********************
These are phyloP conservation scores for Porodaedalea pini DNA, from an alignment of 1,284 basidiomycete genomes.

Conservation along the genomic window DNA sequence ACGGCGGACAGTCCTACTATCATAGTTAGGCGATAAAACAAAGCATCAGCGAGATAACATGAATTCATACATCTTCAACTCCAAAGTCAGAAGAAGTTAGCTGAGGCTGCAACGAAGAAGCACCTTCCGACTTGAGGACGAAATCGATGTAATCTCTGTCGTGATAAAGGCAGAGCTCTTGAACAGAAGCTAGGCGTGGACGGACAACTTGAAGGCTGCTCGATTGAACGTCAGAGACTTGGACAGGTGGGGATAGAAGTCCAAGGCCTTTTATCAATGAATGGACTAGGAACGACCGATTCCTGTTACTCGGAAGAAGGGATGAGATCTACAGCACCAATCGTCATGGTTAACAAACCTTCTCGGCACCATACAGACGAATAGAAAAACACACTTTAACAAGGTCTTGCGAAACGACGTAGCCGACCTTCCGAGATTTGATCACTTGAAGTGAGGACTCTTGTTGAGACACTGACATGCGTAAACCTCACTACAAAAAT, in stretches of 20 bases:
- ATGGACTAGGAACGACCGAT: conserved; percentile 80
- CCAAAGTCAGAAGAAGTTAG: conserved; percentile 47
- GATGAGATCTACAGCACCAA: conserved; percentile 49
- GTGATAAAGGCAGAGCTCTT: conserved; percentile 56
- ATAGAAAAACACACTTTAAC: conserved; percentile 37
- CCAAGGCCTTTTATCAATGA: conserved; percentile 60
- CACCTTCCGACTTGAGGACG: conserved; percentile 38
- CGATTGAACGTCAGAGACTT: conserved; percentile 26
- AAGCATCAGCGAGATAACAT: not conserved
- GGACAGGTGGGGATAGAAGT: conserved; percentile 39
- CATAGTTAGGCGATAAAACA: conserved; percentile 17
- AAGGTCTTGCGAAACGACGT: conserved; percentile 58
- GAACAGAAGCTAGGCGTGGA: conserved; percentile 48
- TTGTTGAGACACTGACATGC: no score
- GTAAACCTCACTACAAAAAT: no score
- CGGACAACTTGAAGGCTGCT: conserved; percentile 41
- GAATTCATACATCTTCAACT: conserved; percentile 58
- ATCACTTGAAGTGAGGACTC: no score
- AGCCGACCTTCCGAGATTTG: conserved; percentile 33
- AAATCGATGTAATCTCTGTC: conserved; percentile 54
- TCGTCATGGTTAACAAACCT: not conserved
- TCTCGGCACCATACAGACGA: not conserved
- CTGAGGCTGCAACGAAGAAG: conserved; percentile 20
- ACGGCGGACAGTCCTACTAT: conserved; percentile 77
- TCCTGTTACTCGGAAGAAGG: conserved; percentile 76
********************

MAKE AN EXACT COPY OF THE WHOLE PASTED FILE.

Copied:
These are phyloP conservation scores for Porodaedalea pini DNA, from an alignment of 1,284 basidiomycete genomes.

Conservation along the genomic window DNA sequence ACGGCGGACAGTCCTACTATCATAGTTAGGCGATAAAACAAAGCATCAGCGAGATAACATGAATTCATACATCTTCAACTCCAAAGTCAGAAGAAGTTAGCTGAGGCTGCAACGAAGAAGCACCTTCCGACTTGAGGACGAAATCGATGTAATCTCTGTCGTGATAAAGGCAGAGCTCTTGAACAGAAGCTAGGCGTGGACGGACAACTTGAAGGCTGCTCGATTGAACGTCAGAGACTTGGACAGGTGGGGATAGAAGTCCAAGGCCTTTTATCAATGAATGGACTAGGAACGACCGATTCCTGTTACTCGGAAGAAGGGATGAGATCTACAGCACCAATCGTCATGGTTAACAAACCTTCTCGGCACCATACAGACGAATAGAAAAACACACTTTAACAAGGTCTTGCGAAACGACGTAGCCGACCTTCCGAGATTTGATCACTTGAAGTGAGGACTCTTGTTGAGACACTGACATGCGTAAACCTCACTACAAAAAT, in stretches of 20 bases:
- ATGGACTAGGAACGACCGAT: conserved; percentile 80
- CCAAAGTCAGAAGAAGTTAG: conserved; percentile 47
- GATGAGATCTACAGCACCAA: conserved; percentile 49
- GTGATAAAGGCAGAGCTCTT: conserved; percentile 56
- ATAGAAAAACACACTTTAAC: conserved; percentile 37
- CCAAGGCCTTTTATCAATGA: conserved; percentile 60
- CACCTTCCGACTTGAGGACG: conserved; percentile 38
- CGATTGAACGTCAGAGACTT: conserved; percentile 26
- AAGCATCAGCGAGATAACAT: not conserved
- GGACAGGTGGGGATAGAAGT: conserved; percentile 39
- CATAGTTAGGCGATAAAACA: conserved; percentile 17
- AAGGTCTTGCGAAACGACGT: conserved; percentile 58
- GAACAGAAGCTAGGCGTGGA: conserved; percentile 48
- TTGTTGAGACACTGACATGC: no score
- GTAAACCTCACTACAAAAAT: no score
- CGGACAACTTGAAGGCTGCT: conserved; percentile 41
- GAATTCATACATCTTCAACT: conserved; percentile 58
- ATCACTTGAAGTGAGGACTC: no score
- AGCCGACCTTCCGAGATTTG: conserved; percentile 33
- AAATCGATGTAATCTCTGTC: conserved; percentile 54
- TCGTCATGGTTAACAAACCT: not conserved
- TCTCGGCACCATACAGACGA: not conserved
- CTGAGGCTGCAACGAAGAAG: conserved; percentile 20
- ACGGCGGACAGTCCTACTAT: conserved; percentile 77
- TCCTGTTACTCGGAAGAAGG: conserved; percentile 76